Today is the third Music Hall and Variety Day, where the British Music Hall Society invites people around the UK and beyond to celebrate by posting on social media photographs, postcards, bill posters, programmes, costumes, stories, memories about music hall, the buildings, performers, songs and shows that you may recall or have a link with. And don’t forget the hashtags so others can find your contributions!
For my contribution, below you can enjoy Michael Grade’s excellent History of Music Hall from 2011
Two welcome pieces of new from the Hulme Hippodrome , currently very much at risk through opaque ownership tangles and owners indifference. The campaigning group is string a series of meetings, held on the second Monday in each month, starting with this coming Monday May 9th at 6.30pm. Supporters, interested parties and other visitors are welcome to meet outside the Hippodrome to hear latest news about the campaign to bring the venue back into public use, and to find out how they can contribute.
Also, a university research student has been working with the Hippodrome team to identify and compile shows and performers that have appeared at the Hippodrome during its 120-year history. They hope that the results of this research project will be available soon. More news on this as it becomes available.
The Architectural Heritage Fund (AHF) is the UK’s leading social investor and helps communities find enterprising new uses for the old buildings they love.
In March, AHF announced new Transformational Project Grants, including three to support projects by leading arts organisations in England. The awards, which form part of AHF’s Transforming Places through Heritage programme, are funded by a £15 million grant from the UK Government through the Department for Digital, Culture, Media, and Sport. This will help to conserve and adapt unique historic buildings for new uses by community-led charities and social enterprises.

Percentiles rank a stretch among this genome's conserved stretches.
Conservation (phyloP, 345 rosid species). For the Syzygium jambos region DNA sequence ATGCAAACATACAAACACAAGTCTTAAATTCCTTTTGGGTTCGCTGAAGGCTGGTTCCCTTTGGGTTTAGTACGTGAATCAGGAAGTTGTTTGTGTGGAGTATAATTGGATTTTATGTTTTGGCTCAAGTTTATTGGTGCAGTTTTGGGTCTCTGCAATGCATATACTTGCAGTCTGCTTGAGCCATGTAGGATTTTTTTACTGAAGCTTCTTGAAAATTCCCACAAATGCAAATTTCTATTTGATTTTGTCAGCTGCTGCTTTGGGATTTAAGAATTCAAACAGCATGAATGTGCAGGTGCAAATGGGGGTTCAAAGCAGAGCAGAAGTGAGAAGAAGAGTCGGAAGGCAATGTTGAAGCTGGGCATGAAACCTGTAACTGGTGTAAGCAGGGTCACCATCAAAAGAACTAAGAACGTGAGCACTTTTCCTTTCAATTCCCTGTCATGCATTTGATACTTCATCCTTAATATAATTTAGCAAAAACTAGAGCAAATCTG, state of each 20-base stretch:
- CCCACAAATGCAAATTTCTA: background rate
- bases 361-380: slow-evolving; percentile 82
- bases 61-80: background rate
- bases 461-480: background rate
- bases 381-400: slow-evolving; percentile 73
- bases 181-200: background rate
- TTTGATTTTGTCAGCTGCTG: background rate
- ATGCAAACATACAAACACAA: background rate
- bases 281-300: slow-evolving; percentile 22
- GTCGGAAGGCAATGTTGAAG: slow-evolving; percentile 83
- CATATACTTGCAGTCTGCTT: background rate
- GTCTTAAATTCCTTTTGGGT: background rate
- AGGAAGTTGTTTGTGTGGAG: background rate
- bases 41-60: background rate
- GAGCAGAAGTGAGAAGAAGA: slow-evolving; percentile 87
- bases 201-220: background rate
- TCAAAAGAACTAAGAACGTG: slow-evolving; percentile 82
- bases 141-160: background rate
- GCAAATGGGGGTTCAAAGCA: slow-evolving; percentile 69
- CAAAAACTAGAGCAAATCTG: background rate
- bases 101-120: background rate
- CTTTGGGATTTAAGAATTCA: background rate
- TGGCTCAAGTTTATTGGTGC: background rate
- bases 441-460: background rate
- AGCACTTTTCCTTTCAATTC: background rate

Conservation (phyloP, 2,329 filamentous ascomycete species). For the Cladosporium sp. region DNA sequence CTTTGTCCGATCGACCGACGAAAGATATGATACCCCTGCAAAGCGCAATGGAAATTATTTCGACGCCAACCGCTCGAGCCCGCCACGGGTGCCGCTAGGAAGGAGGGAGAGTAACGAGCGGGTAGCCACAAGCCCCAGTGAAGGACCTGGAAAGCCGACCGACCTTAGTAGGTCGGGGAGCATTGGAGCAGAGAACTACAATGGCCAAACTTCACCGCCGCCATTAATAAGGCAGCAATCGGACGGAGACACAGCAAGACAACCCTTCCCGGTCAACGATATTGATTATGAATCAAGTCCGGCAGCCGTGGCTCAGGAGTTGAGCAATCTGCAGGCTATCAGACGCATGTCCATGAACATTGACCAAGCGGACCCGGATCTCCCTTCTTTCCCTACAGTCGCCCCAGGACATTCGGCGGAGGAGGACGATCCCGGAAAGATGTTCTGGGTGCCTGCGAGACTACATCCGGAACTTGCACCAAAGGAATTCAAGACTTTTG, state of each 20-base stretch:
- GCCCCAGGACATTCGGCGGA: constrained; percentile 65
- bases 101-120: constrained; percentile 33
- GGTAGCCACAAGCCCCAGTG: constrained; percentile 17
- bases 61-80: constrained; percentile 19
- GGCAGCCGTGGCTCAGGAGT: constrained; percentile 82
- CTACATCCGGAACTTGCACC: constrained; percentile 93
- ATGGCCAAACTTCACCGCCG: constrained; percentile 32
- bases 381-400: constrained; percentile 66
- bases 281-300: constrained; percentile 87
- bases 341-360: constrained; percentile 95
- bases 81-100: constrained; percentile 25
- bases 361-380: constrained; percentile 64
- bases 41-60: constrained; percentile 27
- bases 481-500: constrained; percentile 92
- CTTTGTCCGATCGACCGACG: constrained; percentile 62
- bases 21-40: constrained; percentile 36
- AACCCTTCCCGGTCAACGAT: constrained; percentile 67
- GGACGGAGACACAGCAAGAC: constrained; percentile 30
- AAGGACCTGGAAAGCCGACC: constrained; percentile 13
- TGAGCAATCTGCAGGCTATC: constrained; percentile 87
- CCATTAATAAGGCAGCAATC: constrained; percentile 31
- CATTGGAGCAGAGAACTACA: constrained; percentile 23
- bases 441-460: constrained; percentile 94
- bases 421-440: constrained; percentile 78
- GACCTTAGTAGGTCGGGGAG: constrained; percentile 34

These awards were approved as part of funding for 15 projects across the UK, with funding offers totalling £1,615,100. You can find a full list of the projects supported here. The three arts projects awarded capital funding are detailed below.
The Ice House in Great Yarmouth is located on the riverside, a 19th-century prominent survivor of the herring fishing industry that once dominated the town. Out There Arts, an independent arts development charity, currently use the site to store festival equipment. With the support of a £350,000 grant, however, work can now begin to transform the Grade II-listed thatched Ice House into a National Centre for Arts and Circus, with facilities for circus training and teaching.
Alice Billings House in Stratford, East London was built in 1905-6 to provide accommodation for firemen of the West Ham Fire Brigade. The site consists of two three-storey buildings, an adjoining shed built to house horse-drawn fire engines, and a central external courtyard. Project lead Creative Land Trust was established by the Mayor of London, Arts Council England, and Bloomberg Philanthropies to provide affordable workspace for the creative sector across London. They have been awarded a grant of £116,880 to support their project to convert Alice Billings House into 26 studios, which will be let at affordable rents to around 80 artists and makers. In addition, a gallery and exhibition space, community café, and public courtyard will be created. The AHF grant will contribute towards structural repairs to the listed north block building.